America's new war on terror: the case for self-defense under international law.

Author:Beard, Jack M.

    When representatives of fifty countries assembled in San Francisco in 1945 to draw up the United Nations Charter, modern threats of terrorism such as those posed by the Al Qaeda terrorist network were not yet known. The devastation caused by the September 11 terrorist attacks on the United States would not, however, have been an unfamiliar spectacle to the survivors of World War II. The "inherent" right of self-defense in responding to such violent attacks, a right enshrined in Article 51 of the U.N. Charter and understood by the delegates of all states as a long-established principle of customary international law, was a familiar concept in 1945. (1)

    It was in accordance with these long-established principles of customary international law and Article 51 that the United States Government reported in a letter to the U.N. Security Council on October 7, 2001, that it had "initiated actions in the exercise of its inherent fight of individual and collective self-defence following the armed attacks that were carried out against the United States on 11 September 2001." (2) The letter went on to note that since the September 11 attacks, the U.S. Government had obtained "clear and compelling information that the al-Qaeda organization, which is supported by the Taliban regime in Afghanistan, had a central role in these attacks" and that United States armed forces had initiated actions "designed to prevent and deter further attacks on the United States" including "measures against al-Qaeda terrorist training camps and military installations of the Taliban regime in Afghanistan." (3)

    The letter of October 7, 2001 was not the first time the United States has notified the U.N. Security Council of actions involving the use of force against other states and has invoked its inherent right of self-defense in response to terrorist attacks. As discussed below, previous uses of force by the United States against terrorist-supporting states have received varying responses from the international community, given rise to some criticism, and raised a number of international legal questions involving the right of guaranteed self-defense under Article 51 of the U.N. Charter. In contrast, the unprecedented response of the international community to the September 11 terrorist attacks on the United States and important factual and legal distinctions between the circumstances surrounding the September 11 attacks and previous attacks giving rise to the use of force by the United States, demonstrate the propriety of the exercise of self-defense in this case under the U.N. Charter and customary international law.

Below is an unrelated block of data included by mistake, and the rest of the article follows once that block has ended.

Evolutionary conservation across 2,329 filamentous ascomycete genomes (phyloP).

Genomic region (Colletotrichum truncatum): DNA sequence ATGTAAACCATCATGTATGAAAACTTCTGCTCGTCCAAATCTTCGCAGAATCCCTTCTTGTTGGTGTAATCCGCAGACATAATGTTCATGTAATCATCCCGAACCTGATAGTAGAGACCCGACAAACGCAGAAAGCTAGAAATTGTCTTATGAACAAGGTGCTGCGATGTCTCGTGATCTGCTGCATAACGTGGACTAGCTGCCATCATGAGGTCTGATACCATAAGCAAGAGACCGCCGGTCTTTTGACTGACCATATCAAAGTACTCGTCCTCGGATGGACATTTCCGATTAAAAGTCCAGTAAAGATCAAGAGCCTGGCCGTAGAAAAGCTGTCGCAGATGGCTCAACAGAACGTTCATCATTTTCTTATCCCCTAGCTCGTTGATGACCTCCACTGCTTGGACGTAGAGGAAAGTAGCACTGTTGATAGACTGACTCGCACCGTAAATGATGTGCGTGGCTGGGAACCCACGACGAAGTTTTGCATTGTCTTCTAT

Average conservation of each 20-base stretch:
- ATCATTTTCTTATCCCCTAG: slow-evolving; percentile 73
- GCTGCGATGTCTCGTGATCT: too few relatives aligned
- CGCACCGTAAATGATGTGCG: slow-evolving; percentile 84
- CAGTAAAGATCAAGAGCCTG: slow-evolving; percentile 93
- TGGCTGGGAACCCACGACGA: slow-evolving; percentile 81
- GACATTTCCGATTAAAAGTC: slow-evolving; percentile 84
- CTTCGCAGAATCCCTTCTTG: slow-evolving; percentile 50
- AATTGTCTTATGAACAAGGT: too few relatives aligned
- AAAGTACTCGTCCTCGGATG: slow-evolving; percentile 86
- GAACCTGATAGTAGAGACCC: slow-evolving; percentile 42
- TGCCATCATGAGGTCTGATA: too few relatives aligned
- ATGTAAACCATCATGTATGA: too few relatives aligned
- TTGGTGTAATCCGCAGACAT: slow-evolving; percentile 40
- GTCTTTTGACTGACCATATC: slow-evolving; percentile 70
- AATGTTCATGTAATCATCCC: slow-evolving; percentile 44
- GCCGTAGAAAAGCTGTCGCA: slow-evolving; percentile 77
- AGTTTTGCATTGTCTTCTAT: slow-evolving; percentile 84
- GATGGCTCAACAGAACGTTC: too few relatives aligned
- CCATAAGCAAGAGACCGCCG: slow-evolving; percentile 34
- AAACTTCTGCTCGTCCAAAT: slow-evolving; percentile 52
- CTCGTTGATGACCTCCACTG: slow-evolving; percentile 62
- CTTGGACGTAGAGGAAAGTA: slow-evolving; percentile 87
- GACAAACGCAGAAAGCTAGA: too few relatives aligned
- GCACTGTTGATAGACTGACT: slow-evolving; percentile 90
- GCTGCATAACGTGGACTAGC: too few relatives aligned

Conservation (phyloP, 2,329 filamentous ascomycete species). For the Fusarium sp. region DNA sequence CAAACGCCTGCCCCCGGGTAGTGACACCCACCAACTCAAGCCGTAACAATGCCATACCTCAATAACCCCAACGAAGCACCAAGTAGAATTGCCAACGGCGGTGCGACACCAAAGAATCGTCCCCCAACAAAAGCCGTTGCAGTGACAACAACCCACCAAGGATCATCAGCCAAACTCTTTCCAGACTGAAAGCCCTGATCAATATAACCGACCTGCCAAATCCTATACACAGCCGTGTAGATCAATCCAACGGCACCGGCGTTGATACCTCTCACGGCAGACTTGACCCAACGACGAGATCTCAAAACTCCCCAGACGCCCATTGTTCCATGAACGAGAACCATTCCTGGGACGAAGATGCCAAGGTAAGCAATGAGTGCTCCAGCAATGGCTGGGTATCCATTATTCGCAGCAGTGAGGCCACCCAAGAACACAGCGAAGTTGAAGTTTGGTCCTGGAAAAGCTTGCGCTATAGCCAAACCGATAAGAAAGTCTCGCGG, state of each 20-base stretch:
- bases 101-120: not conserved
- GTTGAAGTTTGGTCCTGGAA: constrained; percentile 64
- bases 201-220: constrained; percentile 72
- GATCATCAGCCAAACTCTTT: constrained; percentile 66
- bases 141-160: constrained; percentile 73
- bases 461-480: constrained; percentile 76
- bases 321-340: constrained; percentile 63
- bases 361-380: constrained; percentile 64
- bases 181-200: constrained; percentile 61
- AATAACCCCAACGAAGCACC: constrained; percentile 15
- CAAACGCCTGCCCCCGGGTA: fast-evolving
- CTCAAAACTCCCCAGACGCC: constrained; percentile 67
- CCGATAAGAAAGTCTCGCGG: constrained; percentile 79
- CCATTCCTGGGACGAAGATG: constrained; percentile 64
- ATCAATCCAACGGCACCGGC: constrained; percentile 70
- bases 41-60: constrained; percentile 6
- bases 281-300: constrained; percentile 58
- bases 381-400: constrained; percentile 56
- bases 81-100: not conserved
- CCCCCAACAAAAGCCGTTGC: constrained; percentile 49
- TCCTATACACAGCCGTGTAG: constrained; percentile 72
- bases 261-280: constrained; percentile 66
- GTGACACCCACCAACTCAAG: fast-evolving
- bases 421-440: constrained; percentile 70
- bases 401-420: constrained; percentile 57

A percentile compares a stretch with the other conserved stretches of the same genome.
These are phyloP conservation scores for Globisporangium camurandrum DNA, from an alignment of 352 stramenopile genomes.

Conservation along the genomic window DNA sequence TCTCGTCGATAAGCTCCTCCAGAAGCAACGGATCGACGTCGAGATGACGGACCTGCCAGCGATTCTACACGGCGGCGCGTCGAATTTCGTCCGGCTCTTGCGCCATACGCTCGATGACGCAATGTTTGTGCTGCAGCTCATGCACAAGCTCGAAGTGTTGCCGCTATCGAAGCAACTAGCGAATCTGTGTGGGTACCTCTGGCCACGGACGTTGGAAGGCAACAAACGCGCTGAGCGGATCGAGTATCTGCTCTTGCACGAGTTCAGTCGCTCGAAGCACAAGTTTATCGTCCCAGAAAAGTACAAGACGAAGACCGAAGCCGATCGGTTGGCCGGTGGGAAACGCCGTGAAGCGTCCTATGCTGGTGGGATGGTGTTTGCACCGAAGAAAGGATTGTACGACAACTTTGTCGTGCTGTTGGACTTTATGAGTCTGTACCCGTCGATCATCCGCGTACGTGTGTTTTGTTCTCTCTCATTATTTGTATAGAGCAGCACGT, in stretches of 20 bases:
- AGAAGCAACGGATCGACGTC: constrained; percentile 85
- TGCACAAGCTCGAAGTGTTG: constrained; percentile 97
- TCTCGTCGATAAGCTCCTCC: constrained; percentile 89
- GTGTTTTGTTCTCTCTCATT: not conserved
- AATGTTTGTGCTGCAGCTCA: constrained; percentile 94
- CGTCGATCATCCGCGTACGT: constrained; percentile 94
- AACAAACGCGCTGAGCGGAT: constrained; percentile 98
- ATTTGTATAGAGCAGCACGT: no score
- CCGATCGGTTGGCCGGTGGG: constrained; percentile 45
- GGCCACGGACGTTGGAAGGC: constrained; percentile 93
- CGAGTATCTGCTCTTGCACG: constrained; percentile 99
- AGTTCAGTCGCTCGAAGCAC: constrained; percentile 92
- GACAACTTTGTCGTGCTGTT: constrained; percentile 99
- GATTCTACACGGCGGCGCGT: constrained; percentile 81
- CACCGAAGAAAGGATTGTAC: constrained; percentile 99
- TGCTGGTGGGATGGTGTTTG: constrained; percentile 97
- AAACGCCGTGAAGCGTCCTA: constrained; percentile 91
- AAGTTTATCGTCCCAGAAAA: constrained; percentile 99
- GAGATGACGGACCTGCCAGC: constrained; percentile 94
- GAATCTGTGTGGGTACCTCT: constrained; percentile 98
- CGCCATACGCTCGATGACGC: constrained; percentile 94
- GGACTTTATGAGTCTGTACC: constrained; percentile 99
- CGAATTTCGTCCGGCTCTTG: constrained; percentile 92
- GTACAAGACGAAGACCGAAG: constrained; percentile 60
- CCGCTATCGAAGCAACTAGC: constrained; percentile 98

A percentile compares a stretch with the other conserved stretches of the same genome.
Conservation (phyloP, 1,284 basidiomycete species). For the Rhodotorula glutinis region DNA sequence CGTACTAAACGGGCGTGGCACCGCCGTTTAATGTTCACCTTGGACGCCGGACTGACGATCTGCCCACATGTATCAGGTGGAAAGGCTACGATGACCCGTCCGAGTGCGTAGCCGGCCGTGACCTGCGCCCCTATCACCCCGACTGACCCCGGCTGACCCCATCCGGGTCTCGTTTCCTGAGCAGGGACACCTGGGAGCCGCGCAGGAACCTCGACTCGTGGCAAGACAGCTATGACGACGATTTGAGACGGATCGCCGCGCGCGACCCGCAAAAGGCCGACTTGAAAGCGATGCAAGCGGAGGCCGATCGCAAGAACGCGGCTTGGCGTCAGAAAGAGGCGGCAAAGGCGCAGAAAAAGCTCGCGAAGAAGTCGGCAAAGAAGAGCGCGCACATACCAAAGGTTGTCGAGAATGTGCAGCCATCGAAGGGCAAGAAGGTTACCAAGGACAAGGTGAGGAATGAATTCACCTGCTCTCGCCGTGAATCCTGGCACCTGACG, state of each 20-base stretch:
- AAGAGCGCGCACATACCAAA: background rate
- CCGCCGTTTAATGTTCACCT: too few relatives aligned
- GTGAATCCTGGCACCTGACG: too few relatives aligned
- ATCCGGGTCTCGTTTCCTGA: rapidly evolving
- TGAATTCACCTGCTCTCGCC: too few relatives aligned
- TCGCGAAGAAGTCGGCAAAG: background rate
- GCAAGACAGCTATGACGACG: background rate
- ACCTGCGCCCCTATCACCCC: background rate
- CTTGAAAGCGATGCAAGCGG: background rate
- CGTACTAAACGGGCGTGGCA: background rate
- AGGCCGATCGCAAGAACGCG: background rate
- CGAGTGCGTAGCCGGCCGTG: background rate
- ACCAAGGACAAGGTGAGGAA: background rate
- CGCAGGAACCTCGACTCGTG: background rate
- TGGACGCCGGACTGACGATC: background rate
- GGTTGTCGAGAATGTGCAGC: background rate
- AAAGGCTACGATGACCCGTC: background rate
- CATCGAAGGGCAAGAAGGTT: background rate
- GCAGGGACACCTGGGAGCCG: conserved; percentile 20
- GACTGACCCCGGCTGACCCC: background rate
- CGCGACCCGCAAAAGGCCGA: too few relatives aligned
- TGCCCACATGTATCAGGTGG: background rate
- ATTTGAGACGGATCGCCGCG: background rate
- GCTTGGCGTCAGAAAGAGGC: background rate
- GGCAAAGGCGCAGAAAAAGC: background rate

On April 14, 1986, in response to a bombing of a West German discotheque in which an American serviceman and a Turkish woman were killed and more than 230 other persons injured, the United States launched air strikes against five terrorist-related targets in Libya. Based on intercepted and decoded exchanges between Tripoli and the Libyan embassy in East Berlin, the United States claimed that this attack was one of a continuing series of Libyan state-ordered terrorist attacks. (4) The U.S. Ambassador to the United Nations, Vernon Walters, informed the U.N. Security Council that the United States had acted in self-defense, consistent with Article 51, and that the air strikes were necessary to end Libya's "continued policy of terrorist threats and the use of force, in violation of ... Article 2(4) of the Charter." (5)

    On June 26, 1993, the United States launched a cruise missile attack on Iraq in response to a foiled assassination attempt against former President Bush. Twenty-three Tomahawk missiles were launched at the Iraqi Intelligence Service in Baghdad, causing a number of civilian deaths and destroying much of the complex. On June 27, 1993, U.S. Ambassador to the United Nations Madeleine Albright reported to the U.N. Security Council in this regard: "We responded directly, as we were entitled to do under Article 51 of the United Nations Charter, which provides for the exercise of self-defence in such cases." (6)

    In response to the suicide bombings of the U.S. embassies in Tanzania and Kenya, which killed more than two hundred people, including twelve U.S. citizens, and were allegedly perpetrated by the Al Qaeda terrorist network, on August 20, 1998, the United States launched seventy-nine Tomahawk missiles at terrorist training camps in Afghanistan and against a Sudanese pharmaceutical plant that the United States identified as a "chemical weapons facility" associated with Osama bin Laden. (7) The Government of the United States informed the U.N. Security Council that it had repeatedly warned the Government of Sudan and the Taliban regime to shut terrorist organizations down in their respective countries and to "cease their cooperation with the Bin Laden organization." (8) Because the Al Qaeda organization had continued to issue "blatant warnings that `strikes will continue from everywhere' against American targets" and because further attacks appeared to be in preparation, the United States stated that it "had no choice but to use armed force to prevent these attacks from continuing. In doing so, the United States ha[d] acted pursuant to the right of self-defence confirmed by Article 51...." (9)